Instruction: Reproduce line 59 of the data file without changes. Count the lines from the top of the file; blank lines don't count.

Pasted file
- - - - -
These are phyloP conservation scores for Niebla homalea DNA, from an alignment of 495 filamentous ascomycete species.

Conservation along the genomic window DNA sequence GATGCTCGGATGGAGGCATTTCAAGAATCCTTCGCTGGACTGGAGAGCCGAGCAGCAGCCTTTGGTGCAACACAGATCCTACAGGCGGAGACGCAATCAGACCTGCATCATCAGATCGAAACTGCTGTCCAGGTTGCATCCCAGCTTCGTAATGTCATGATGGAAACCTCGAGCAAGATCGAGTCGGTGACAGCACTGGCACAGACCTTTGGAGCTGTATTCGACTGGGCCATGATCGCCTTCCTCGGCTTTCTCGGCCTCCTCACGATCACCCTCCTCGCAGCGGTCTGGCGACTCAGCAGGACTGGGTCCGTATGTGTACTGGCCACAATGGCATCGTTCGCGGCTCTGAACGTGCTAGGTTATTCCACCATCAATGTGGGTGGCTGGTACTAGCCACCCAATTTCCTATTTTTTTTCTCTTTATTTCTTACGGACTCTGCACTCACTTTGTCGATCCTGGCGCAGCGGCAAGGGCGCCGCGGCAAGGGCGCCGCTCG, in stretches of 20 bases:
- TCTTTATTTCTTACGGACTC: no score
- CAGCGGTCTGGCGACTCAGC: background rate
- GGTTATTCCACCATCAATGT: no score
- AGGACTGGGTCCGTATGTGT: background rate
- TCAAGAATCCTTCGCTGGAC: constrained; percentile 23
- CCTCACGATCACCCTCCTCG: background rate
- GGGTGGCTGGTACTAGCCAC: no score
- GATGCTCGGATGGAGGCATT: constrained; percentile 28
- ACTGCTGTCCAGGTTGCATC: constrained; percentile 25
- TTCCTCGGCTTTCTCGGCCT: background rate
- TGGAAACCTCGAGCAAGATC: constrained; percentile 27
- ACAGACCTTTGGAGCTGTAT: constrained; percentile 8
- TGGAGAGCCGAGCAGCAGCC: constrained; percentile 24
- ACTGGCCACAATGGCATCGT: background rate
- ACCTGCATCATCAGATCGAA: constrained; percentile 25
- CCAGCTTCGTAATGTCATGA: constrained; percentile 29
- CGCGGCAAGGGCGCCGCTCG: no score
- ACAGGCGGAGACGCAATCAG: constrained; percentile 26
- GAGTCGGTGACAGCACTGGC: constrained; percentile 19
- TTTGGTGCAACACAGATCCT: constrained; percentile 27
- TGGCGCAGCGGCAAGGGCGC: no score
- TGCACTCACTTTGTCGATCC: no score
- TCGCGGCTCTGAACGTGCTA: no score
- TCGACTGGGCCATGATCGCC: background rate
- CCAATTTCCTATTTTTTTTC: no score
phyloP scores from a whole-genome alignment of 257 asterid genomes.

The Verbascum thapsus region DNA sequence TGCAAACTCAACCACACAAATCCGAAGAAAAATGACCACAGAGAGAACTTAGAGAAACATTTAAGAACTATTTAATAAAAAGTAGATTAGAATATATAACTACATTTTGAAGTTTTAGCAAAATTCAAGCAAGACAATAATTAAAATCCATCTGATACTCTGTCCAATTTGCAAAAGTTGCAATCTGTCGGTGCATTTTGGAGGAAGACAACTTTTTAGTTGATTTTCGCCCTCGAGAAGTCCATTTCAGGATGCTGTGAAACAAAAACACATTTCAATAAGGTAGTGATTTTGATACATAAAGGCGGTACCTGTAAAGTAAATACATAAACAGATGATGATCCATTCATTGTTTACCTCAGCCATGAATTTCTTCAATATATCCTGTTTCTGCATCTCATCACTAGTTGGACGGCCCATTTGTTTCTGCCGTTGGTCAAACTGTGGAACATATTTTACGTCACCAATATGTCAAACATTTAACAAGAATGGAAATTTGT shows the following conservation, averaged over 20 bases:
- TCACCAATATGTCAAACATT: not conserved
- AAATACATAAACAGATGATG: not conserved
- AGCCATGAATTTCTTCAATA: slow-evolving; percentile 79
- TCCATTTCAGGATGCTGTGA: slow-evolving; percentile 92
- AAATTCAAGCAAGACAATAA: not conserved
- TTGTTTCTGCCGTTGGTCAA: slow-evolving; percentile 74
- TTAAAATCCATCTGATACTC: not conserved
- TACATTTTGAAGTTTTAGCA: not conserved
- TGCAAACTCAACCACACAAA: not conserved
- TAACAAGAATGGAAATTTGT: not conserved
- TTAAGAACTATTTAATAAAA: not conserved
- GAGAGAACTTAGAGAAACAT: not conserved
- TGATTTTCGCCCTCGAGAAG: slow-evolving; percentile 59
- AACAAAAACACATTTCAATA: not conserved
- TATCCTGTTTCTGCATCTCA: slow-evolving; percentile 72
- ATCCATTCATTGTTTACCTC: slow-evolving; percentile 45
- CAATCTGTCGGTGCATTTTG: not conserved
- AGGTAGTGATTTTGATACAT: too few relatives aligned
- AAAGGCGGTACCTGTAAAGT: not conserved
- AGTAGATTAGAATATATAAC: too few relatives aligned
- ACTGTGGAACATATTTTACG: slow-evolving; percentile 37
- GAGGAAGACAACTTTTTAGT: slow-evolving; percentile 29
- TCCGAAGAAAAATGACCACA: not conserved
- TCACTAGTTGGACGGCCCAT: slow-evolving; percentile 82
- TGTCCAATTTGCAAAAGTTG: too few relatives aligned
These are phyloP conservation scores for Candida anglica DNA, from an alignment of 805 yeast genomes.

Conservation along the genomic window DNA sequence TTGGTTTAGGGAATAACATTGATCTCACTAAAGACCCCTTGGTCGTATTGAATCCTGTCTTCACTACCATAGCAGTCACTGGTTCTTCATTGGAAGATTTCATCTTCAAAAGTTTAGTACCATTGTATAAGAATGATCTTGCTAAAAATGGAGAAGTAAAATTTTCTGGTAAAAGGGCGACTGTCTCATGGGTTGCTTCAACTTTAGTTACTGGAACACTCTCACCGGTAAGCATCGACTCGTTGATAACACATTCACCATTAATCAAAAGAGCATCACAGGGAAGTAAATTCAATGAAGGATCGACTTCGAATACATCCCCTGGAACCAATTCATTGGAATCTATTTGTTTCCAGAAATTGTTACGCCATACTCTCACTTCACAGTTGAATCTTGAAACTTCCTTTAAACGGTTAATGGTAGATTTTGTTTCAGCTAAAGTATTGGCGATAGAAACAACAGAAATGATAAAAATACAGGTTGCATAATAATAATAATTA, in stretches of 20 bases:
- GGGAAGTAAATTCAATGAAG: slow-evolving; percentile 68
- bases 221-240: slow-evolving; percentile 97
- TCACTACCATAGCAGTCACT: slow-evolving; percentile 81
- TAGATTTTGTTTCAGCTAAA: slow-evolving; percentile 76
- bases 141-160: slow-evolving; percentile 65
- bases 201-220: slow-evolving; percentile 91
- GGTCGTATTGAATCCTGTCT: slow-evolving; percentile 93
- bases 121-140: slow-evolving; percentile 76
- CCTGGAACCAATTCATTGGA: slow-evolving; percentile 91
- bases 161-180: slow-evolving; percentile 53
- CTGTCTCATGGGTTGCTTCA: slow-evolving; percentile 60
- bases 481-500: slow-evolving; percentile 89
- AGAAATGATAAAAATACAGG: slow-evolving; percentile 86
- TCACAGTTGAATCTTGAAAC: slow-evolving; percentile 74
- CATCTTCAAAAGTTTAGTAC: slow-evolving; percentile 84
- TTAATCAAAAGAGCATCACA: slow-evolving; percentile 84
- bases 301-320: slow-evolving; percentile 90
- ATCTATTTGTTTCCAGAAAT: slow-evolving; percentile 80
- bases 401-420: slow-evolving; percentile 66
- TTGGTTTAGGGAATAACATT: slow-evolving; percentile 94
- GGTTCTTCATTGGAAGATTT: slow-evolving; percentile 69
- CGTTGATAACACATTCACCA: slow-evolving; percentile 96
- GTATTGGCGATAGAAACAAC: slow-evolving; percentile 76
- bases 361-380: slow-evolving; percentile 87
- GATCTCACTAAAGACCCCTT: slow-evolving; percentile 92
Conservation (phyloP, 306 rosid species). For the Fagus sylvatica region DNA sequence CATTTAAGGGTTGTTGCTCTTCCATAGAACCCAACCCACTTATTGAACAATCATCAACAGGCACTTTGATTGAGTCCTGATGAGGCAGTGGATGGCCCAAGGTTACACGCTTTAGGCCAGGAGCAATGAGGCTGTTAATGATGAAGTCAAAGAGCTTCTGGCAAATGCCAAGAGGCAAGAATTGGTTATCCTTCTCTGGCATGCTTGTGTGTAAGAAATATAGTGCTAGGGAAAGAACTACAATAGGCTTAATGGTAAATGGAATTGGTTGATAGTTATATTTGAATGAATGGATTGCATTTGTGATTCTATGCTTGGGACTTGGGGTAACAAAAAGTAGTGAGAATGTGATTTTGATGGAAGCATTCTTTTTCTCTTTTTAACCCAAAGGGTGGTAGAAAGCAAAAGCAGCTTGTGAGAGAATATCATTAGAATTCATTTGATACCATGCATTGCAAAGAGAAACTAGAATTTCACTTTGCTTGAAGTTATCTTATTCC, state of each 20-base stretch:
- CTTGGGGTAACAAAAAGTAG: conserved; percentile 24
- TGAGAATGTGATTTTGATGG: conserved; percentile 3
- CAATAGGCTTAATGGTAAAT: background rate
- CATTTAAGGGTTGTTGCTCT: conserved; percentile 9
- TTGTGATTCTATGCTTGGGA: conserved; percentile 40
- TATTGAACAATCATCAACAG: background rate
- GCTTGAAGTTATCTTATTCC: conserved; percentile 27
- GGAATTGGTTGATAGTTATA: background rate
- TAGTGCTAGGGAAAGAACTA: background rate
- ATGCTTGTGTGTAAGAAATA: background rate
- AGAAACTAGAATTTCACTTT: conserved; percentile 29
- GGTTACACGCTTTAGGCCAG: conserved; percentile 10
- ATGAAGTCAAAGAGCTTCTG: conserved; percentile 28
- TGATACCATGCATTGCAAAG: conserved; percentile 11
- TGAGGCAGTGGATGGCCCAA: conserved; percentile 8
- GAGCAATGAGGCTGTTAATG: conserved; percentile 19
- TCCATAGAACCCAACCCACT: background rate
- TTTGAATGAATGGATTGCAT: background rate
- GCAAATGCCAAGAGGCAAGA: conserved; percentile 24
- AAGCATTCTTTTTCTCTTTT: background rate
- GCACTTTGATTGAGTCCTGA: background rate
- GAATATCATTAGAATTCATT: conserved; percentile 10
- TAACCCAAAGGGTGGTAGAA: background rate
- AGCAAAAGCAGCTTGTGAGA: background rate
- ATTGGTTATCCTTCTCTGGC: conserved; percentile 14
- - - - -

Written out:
- TCACTACCATAGCAGTCACT: slow-evolving; percentile 81